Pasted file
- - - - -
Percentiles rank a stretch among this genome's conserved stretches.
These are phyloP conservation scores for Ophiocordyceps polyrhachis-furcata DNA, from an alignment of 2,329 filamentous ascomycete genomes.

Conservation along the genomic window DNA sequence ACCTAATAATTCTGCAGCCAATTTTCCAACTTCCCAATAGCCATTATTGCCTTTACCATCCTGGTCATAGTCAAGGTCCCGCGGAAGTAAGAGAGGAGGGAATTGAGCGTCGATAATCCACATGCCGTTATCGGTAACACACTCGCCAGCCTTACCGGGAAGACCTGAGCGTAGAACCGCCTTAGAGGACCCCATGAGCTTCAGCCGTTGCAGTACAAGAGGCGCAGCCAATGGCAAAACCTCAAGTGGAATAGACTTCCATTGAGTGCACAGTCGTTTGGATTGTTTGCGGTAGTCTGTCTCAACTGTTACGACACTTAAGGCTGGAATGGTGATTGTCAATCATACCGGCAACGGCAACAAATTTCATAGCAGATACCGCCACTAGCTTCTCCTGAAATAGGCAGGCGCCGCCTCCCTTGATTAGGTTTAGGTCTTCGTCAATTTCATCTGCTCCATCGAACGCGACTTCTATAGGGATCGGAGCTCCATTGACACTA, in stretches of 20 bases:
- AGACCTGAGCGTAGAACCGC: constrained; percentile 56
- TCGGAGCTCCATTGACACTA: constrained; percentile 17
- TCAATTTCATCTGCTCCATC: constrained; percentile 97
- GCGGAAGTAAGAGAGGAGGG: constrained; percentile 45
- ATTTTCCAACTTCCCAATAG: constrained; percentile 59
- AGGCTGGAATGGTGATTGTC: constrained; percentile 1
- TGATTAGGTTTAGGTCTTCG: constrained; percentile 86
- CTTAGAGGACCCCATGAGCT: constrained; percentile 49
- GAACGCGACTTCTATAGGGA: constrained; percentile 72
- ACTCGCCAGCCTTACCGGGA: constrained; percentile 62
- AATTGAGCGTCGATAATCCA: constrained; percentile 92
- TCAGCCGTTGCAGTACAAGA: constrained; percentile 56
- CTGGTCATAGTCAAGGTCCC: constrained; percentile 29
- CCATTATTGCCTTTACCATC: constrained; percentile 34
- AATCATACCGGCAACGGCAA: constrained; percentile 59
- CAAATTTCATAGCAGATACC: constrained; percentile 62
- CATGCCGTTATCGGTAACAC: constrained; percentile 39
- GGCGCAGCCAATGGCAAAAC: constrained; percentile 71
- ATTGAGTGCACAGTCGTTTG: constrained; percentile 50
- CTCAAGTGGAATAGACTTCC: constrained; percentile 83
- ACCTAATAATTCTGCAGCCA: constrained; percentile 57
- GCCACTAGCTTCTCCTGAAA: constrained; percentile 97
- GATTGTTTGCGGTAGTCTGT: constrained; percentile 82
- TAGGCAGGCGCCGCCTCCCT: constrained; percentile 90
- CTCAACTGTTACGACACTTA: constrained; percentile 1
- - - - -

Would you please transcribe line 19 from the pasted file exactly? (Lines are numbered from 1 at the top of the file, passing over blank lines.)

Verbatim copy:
- CAAATTTCATAGCAGATACC: constrained; percentile 62